To that end, they asked the participants -- E J Dionne, Alice Kessler-Harris, Jackson Lears, Martha Nussbaum, Katha Pollitt, Michael Tomasky, Katrina vanden Heuvel and Leon Wieseltier -- four questions:

1. What relationship should American intellectuals have towards mass culture: television, films, mass-market books, popular music and the internet?

2. Does the academy further or retard the engagement of intellectuals with American society?

3. How should American intellectuals participate in American politics?

4. Do you consider yourself a patriot, a world citizen, or do you have some other allegiance that helps shape your political opinions?

There's much that's of interest in all the responses, and you should read the whole thing, but here are some highlights.

Martha Nussbaum on new media:

I think that it's good if there are some intellectuals who get deeply involved with these media, because this will help intellectuals keep contact with a wider public. It's much harder to do that now than it was formerly, given the decline of print journalism. But I hope not too many will become starry-eyed about these media and forget about the habit of slow reading, which is such a large part of good thinking.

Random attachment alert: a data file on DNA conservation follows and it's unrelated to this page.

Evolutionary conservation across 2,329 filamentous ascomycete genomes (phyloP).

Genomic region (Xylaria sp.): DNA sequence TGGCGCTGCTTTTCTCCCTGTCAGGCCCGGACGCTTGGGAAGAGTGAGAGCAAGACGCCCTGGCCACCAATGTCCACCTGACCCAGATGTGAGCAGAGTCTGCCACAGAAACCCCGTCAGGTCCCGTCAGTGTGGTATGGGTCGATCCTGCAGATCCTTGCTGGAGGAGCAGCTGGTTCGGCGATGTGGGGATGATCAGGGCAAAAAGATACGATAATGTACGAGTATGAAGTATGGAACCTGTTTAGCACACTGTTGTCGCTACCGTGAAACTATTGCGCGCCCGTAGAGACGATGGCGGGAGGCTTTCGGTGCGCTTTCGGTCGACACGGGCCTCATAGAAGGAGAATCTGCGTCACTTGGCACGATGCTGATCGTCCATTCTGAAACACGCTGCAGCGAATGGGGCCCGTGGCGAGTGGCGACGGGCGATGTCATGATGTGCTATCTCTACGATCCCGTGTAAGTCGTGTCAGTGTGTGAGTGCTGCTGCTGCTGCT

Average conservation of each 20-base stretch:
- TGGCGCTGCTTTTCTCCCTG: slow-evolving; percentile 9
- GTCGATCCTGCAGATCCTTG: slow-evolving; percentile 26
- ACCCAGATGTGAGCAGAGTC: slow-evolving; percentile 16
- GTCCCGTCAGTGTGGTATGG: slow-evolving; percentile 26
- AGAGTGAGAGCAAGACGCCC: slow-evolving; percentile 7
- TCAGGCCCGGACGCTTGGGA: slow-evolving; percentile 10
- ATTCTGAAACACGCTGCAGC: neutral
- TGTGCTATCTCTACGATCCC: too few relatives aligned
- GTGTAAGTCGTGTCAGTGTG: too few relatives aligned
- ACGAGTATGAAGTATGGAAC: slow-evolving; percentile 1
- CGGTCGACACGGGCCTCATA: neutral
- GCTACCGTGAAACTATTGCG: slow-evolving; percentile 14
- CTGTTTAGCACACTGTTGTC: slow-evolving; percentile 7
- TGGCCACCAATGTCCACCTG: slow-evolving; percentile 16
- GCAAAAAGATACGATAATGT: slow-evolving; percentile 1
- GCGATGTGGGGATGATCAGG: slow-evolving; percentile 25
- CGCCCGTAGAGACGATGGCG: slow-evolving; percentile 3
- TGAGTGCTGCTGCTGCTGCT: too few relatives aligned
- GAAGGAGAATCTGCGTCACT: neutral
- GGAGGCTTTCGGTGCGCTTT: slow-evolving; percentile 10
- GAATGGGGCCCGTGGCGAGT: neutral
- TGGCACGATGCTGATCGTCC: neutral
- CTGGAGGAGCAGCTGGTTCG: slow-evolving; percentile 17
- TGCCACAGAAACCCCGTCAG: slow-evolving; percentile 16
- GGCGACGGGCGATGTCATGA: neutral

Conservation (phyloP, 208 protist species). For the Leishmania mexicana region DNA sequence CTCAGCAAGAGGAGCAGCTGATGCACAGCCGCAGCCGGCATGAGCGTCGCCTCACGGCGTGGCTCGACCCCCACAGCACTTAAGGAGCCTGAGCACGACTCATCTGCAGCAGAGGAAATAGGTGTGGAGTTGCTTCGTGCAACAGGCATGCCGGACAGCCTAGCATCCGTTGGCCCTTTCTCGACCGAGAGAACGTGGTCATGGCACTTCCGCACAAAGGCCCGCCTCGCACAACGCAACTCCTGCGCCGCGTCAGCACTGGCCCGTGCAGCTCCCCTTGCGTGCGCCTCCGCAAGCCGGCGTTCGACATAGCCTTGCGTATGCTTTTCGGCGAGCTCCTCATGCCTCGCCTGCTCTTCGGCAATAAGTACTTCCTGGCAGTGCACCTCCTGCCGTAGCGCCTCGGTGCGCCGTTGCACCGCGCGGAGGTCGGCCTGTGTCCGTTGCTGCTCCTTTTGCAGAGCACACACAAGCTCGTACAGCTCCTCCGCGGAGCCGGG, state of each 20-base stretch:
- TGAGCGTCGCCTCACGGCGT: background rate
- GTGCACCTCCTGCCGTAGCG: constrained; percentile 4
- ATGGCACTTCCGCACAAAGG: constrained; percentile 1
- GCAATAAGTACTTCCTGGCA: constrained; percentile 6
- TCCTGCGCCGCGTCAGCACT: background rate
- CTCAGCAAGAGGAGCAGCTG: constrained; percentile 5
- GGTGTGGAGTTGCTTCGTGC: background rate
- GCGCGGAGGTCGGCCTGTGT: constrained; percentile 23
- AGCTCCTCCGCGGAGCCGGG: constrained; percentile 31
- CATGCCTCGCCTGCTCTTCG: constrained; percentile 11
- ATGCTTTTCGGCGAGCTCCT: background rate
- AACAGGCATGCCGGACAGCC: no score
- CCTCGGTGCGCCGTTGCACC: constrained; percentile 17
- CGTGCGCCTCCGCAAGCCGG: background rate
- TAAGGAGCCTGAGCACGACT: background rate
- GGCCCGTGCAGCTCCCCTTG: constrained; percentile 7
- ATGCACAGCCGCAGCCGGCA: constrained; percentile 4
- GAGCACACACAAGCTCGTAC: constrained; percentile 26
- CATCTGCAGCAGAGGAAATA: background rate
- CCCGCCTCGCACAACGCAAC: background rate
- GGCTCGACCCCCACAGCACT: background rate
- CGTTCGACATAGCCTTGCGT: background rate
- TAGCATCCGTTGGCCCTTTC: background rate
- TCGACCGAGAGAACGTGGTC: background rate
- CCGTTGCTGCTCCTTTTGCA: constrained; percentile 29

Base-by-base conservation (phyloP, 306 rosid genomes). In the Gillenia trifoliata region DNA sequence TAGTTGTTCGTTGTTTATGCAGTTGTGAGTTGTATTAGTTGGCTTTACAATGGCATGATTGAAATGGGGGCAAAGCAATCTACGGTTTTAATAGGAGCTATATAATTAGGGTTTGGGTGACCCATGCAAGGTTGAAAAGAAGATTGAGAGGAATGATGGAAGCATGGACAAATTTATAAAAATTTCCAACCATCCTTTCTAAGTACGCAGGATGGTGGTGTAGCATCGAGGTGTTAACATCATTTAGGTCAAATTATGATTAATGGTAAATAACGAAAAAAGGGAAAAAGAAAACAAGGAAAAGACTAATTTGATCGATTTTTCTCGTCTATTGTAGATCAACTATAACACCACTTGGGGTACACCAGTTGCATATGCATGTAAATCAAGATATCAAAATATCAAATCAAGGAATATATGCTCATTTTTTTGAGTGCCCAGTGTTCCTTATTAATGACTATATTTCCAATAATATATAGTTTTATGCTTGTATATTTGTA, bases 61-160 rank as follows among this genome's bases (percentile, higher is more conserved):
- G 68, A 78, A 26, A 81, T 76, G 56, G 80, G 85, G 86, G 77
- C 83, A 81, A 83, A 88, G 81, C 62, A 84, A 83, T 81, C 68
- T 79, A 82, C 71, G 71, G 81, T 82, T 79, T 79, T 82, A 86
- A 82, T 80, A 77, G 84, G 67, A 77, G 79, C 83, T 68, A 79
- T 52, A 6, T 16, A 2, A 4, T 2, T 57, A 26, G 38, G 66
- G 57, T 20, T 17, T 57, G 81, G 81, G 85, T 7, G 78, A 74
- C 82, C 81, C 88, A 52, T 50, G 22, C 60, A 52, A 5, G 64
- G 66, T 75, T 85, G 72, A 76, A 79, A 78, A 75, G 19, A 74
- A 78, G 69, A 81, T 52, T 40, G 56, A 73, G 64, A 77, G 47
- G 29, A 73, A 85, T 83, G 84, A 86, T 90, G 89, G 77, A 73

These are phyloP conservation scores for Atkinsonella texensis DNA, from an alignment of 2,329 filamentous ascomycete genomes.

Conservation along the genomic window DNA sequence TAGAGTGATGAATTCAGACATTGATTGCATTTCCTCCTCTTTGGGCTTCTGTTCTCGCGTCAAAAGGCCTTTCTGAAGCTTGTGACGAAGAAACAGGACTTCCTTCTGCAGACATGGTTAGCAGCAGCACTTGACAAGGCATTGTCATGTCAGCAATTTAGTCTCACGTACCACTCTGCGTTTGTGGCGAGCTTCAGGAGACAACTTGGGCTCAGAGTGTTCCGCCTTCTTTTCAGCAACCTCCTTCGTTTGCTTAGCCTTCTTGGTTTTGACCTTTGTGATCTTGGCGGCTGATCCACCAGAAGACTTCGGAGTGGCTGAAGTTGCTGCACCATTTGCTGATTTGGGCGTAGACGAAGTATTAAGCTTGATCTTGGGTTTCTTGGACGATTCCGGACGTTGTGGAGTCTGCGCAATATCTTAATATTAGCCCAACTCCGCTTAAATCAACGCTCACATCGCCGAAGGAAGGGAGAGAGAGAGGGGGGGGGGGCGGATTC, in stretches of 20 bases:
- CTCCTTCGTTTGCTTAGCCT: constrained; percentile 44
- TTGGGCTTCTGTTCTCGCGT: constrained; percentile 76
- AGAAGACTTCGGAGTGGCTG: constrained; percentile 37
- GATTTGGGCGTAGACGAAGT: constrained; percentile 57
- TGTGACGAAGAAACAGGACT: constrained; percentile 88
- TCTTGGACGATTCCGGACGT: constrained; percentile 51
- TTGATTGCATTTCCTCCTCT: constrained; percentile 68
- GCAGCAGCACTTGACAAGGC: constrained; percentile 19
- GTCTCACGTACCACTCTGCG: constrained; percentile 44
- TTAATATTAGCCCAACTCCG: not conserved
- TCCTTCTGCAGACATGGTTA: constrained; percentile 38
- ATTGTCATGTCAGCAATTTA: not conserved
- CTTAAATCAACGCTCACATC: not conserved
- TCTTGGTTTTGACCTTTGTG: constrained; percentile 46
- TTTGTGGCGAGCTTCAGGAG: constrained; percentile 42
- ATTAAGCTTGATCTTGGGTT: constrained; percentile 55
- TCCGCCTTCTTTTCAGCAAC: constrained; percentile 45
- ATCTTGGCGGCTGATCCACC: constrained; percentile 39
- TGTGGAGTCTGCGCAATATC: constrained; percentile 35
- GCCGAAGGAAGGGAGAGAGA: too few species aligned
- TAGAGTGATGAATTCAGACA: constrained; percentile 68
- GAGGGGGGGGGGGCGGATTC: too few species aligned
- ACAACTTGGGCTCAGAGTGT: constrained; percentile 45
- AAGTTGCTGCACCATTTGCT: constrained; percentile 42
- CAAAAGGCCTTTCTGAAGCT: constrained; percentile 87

Sometimes the new media can help reading: for example, I now listen to novels on my iPod while I am running, and I "read" a lot more Trollope and Eliot than I used to. Often, though, the new media discourage people from reading books. I see this in many of my students, and it distresses me. We need to remind them that thinking is slow and rigorous, and that it does not always go well with the fast pace and the flash of popular culture.

Michael Tomasky on American patriotism and the left:

I think the old and stereotypical liberal-left view of patriotism as somehow jingoistic or simple-minded could do with some revisionism. And now is an especially good time for it: the Republican Party and the Tea Party right, accusing our side of harboring infectious, alien schemes, is paradoxically sounding crazier and crazier (and more un-American) with each passing year, month and week.